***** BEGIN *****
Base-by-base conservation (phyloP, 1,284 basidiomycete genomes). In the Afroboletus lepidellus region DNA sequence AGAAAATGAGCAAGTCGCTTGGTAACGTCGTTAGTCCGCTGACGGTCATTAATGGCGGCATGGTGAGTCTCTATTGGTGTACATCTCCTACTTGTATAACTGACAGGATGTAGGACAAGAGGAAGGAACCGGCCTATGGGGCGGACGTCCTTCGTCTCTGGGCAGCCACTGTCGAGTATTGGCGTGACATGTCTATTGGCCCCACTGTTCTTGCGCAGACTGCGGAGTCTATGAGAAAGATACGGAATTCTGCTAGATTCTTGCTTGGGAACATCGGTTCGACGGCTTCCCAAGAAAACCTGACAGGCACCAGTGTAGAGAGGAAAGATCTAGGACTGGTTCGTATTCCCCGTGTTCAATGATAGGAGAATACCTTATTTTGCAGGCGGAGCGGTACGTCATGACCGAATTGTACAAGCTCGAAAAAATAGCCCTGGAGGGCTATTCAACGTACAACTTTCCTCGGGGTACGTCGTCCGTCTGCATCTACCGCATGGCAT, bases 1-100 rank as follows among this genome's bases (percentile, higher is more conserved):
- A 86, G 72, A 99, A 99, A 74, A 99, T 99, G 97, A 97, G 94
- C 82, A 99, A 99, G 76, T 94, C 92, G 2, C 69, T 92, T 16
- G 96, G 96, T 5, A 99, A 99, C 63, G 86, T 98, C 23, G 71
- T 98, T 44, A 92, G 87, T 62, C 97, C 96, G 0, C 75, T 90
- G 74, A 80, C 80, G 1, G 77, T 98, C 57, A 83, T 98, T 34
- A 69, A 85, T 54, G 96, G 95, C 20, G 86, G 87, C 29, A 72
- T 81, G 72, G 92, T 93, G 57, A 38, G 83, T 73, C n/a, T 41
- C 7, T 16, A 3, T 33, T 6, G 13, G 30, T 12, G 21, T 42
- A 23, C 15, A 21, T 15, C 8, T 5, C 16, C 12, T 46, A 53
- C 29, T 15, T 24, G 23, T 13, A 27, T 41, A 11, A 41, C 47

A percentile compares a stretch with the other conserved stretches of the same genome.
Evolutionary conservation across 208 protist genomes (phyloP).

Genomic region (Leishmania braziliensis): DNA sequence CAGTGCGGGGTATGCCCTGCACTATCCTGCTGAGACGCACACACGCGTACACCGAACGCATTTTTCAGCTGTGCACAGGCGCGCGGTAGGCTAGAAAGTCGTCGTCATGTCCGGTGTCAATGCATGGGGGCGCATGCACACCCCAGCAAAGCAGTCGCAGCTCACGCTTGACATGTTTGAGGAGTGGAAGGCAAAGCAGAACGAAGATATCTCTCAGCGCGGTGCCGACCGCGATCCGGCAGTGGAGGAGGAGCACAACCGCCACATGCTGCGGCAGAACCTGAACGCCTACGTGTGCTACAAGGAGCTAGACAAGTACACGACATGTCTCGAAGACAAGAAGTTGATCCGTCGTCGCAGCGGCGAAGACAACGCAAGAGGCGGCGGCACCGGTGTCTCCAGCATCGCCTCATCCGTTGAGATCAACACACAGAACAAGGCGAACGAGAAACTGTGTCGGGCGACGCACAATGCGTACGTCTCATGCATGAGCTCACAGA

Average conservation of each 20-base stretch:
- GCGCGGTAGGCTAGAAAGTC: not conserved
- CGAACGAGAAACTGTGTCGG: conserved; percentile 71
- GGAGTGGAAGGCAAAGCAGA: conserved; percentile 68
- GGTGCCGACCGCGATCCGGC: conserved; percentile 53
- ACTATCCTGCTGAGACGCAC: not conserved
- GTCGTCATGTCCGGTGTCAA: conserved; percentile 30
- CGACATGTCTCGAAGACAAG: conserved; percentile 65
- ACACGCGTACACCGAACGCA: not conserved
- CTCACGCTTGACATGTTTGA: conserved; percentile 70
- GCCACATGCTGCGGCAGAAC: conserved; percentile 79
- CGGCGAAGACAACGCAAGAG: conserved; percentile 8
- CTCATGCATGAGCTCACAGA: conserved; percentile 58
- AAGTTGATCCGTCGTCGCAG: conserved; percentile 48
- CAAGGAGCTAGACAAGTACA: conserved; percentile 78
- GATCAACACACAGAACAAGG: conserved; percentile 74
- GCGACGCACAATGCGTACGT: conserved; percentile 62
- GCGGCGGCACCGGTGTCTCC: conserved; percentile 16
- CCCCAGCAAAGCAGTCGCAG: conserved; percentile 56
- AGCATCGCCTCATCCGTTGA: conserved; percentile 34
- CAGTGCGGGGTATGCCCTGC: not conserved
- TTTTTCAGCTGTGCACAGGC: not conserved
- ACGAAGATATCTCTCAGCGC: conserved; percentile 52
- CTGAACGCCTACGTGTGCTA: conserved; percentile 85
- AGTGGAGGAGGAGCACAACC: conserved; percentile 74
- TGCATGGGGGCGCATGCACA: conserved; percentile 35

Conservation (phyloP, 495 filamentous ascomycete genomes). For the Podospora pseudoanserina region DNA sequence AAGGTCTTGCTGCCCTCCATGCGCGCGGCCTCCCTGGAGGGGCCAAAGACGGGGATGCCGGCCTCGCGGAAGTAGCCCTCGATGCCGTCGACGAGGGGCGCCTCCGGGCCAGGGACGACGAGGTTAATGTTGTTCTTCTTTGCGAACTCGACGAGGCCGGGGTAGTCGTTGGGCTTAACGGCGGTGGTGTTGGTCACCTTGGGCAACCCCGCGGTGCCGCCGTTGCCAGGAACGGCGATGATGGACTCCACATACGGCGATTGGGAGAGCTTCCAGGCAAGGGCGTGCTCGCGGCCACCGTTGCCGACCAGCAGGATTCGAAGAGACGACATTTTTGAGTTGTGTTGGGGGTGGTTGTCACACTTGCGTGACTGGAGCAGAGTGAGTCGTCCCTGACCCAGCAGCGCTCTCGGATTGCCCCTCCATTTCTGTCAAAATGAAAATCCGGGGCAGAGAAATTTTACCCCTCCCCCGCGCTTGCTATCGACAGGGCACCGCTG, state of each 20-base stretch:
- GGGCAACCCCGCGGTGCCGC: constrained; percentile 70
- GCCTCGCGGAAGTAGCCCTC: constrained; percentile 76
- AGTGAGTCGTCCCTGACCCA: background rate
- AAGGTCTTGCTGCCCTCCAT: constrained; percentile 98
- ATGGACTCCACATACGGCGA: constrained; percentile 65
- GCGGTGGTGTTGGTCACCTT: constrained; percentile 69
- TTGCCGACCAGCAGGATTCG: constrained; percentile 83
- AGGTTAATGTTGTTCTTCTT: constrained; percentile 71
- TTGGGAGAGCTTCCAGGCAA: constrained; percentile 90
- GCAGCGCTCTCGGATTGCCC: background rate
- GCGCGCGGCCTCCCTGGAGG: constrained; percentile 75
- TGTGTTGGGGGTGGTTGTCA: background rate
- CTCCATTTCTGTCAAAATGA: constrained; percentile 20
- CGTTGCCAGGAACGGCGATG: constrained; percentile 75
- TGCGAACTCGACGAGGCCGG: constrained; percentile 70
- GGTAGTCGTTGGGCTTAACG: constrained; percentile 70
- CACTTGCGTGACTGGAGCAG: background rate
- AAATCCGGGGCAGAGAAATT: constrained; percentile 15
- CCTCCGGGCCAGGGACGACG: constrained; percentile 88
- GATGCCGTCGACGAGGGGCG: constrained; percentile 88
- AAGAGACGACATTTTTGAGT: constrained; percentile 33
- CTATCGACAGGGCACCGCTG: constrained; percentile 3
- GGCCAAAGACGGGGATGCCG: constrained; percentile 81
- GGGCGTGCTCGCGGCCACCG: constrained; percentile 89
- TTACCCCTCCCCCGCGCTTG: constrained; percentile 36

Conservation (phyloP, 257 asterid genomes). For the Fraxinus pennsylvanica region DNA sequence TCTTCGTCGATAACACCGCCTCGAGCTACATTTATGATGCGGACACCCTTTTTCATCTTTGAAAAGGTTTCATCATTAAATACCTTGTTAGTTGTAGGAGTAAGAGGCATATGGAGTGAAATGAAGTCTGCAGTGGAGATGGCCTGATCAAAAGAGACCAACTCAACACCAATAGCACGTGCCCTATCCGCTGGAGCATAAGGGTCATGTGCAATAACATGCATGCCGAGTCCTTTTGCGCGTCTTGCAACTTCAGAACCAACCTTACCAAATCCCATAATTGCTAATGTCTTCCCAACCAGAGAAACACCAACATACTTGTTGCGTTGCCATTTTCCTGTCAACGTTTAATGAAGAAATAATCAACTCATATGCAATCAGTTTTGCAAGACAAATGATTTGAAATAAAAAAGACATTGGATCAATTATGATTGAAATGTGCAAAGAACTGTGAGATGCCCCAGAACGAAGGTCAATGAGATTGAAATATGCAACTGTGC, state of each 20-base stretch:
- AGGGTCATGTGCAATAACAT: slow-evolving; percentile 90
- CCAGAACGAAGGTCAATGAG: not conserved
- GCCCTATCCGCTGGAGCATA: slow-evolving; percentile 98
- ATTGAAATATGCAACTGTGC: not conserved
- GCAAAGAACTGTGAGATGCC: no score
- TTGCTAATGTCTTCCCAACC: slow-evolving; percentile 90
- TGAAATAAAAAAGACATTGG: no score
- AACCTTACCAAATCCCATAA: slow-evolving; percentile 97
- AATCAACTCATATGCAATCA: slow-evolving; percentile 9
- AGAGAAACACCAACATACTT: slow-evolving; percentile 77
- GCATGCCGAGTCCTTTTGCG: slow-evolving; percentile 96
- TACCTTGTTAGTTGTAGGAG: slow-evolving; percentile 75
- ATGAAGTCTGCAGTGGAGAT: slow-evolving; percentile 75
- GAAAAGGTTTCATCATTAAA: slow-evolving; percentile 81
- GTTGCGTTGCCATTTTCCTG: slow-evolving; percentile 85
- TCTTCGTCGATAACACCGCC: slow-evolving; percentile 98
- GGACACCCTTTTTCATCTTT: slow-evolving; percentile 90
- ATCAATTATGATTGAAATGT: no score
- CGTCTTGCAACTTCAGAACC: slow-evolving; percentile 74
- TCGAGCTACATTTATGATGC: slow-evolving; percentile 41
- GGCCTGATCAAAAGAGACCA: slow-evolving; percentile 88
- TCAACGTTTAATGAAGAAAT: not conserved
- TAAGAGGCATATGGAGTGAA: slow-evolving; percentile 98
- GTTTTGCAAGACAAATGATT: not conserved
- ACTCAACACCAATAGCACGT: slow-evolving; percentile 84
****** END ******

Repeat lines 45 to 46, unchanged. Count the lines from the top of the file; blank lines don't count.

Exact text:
- AAGGTCTTGCTGCCCTCCAT: constrained; percentile 98
- ATGGACTCCACATACGGCGA: constrained; percentile 65